[1] No, really.

The Lees of Laughter’s End

Well, this is incredibly annoying.

As you may or may not be aware, I am deep in the guts of a reread / relisten of the Malazan books, wherein I have audiobooks for the ones I already read once (which is four-fifths of the original ten book series) and physical books for the ones I never read before or didn’t yet get to. I am doing this by publication date, partly because researching a series chronology is potentially spoiler-laden, partly because the main series already has no truck with a strictly chronological presentation of its story, and partly because that is what the authors of the world recommend. Fine then.

Except, I just read The Lees of Laughter’s End, the second story in the three story collection of the tales of Bauchelain and Korbal Broach (a probably evil wizard/theoretical necromancer and a completely amoral (in the literal sense) eunuch/practical necromancer), only to realize when I was pulling up Amazon to find a cover picture for the standalone book that it is the third story in publication order, even though it starts off merely days or weeks after the first one, Blood Follows, ended. Which is an understandable way to order a story collection, fine, but I clearly was not paying close enough attention to what was going on when I picked up the book and just started reading on the page after I’d left off. (Notably, this would have been even more likely / harder to deal with if I’d had it in electronic form.)

So much for doing a thing right.

Anyway. I think this may be the first Malazan book I haven’t really cared for. Here are a scattershot list of reasons why.

  1. The biggest one is ironically a strength of the series. It starts off res in the media of a really bad night on a ship bound for… you know, I have no idea where they were going? I suppose I know where they ended up, but that’s in dim and distant future from now. But my point is, things start happening fast and furious, and where a book or in some cases a series can benefit from in media res storytelling because you have time to ponder and cogitate and assemble pieces of the puzzle for yourself, a novella does not afford you that luxury. By the time things started being spelled out for me, the story was nearly over and I’d spent 80% of my readthrough confused. Whereas a couple of hours out of a book, or a lot of hours out of a massive series, that’s not nearly so bad. More time to care what’s going on now that it makes sense.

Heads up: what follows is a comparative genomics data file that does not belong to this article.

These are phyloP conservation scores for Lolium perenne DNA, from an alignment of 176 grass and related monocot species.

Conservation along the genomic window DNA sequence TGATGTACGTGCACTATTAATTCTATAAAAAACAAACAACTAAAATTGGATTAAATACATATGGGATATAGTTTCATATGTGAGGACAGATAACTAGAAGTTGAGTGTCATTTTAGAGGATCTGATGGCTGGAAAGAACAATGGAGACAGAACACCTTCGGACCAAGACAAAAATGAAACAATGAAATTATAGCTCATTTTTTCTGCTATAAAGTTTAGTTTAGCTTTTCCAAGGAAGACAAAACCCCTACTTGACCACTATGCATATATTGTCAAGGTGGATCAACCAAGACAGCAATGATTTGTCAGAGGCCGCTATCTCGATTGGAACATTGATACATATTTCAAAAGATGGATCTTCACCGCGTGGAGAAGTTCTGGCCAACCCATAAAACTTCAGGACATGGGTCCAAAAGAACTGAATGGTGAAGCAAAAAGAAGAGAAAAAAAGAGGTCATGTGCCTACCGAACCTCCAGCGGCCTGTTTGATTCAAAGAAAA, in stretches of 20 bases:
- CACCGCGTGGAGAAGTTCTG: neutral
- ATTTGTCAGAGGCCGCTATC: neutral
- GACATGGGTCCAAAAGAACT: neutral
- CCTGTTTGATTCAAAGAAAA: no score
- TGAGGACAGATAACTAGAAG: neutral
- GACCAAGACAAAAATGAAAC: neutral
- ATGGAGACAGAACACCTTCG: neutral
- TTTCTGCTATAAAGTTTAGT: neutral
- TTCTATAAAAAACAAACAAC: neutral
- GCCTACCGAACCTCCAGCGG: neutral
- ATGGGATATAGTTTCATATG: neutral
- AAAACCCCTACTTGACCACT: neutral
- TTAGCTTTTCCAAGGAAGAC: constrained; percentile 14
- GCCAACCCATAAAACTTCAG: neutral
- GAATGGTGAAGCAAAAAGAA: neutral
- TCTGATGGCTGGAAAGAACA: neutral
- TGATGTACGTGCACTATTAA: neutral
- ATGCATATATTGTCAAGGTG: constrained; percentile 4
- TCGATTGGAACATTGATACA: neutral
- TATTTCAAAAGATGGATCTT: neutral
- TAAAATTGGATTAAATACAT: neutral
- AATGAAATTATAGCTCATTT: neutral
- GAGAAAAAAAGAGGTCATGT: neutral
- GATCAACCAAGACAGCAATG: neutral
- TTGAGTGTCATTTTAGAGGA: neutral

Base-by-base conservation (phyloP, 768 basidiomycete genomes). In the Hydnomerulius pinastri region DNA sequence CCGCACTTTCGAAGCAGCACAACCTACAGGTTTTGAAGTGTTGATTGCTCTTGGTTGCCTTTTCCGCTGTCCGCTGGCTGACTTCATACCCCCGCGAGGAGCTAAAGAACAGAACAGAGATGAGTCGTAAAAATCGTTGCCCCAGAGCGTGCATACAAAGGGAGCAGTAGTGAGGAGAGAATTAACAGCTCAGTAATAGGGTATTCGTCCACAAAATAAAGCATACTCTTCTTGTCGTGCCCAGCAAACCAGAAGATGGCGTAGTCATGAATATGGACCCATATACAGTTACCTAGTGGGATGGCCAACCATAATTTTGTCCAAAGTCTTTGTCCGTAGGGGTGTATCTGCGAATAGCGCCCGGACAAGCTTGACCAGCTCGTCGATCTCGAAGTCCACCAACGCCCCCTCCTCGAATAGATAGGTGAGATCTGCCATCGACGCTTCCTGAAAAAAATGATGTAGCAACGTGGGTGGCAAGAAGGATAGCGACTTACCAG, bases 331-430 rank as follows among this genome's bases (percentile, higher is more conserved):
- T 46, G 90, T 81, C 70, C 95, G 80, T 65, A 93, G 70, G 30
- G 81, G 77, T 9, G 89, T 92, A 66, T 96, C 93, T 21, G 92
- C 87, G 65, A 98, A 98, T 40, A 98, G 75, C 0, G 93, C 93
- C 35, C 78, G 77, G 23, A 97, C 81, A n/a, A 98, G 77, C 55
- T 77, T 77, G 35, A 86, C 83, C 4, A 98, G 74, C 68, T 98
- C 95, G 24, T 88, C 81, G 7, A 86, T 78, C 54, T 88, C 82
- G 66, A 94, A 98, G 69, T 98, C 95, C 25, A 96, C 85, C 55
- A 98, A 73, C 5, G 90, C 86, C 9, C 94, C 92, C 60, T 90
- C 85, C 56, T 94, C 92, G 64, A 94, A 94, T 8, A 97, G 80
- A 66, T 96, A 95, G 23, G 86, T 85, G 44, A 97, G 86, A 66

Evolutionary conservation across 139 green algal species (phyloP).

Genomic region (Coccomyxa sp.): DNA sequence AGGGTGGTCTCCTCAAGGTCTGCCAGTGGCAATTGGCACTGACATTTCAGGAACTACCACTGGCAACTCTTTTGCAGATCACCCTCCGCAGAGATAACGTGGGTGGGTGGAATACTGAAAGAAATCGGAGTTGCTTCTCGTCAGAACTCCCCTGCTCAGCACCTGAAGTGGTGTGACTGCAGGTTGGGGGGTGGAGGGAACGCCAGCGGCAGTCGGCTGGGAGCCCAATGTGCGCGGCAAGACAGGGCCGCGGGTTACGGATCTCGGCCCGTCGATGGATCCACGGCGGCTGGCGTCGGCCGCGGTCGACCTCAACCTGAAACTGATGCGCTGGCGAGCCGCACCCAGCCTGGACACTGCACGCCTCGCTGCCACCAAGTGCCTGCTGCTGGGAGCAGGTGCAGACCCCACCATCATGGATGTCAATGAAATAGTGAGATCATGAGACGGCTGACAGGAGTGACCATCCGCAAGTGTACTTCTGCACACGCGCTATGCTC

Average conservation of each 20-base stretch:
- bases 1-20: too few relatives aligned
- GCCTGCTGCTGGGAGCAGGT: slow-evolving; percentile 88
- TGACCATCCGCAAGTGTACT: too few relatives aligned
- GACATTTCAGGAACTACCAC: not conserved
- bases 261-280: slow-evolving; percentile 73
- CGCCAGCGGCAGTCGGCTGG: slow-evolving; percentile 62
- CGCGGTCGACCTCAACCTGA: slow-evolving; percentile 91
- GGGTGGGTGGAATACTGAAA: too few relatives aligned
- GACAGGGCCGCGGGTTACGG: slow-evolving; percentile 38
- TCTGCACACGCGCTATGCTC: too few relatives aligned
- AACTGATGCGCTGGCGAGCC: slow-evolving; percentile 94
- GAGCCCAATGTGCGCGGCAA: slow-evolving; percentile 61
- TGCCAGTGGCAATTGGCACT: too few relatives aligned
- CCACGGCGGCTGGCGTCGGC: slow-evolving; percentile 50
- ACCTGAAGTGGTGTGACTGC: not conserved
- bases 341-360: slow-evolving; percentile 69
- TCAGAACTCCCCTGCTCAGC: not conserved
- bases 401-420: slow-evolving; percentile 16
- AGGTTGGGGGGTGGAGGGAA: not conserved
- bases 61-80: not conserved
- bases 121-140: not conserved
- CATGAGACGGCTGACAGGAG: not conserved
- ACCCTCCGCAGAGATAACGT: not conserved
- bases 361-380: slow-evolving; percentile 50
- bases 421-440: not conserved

2. I also usually like a good comedy of errors, and I think I know why I didn’t like this one. The reason a comedy of errors works, structurally, is because all these horrible, blackly funny things are happening to people you care about. All of the new characters in this one, okay, I did like them a little, but I was too busy being confused (see above) to really latch onto any of them; and as for the three main characters, I like one, appreciate one, and am completely creeped out by one. This is not the recipe for a successful iteration of the genre.
  3. Right in the middle of the story, there is an inadvertent crime against one of the bit characters by one of the main characters. It was not preventable, and nobody was at fault[1]. It was exactly the kind of fluke occurrence that fits right into a comedy of errors. Only, I’m really zero percent comfortable with this particular type of crime, played for laughs probably ever, but triply so when written by a male author and where the victim is female. The more I think about it, the less sure I am that I will continue to read these offshoots. But it’s long enough between now and the previous one that I will be reading next, because sigh, that I’ll probably make another attempt. Still, though.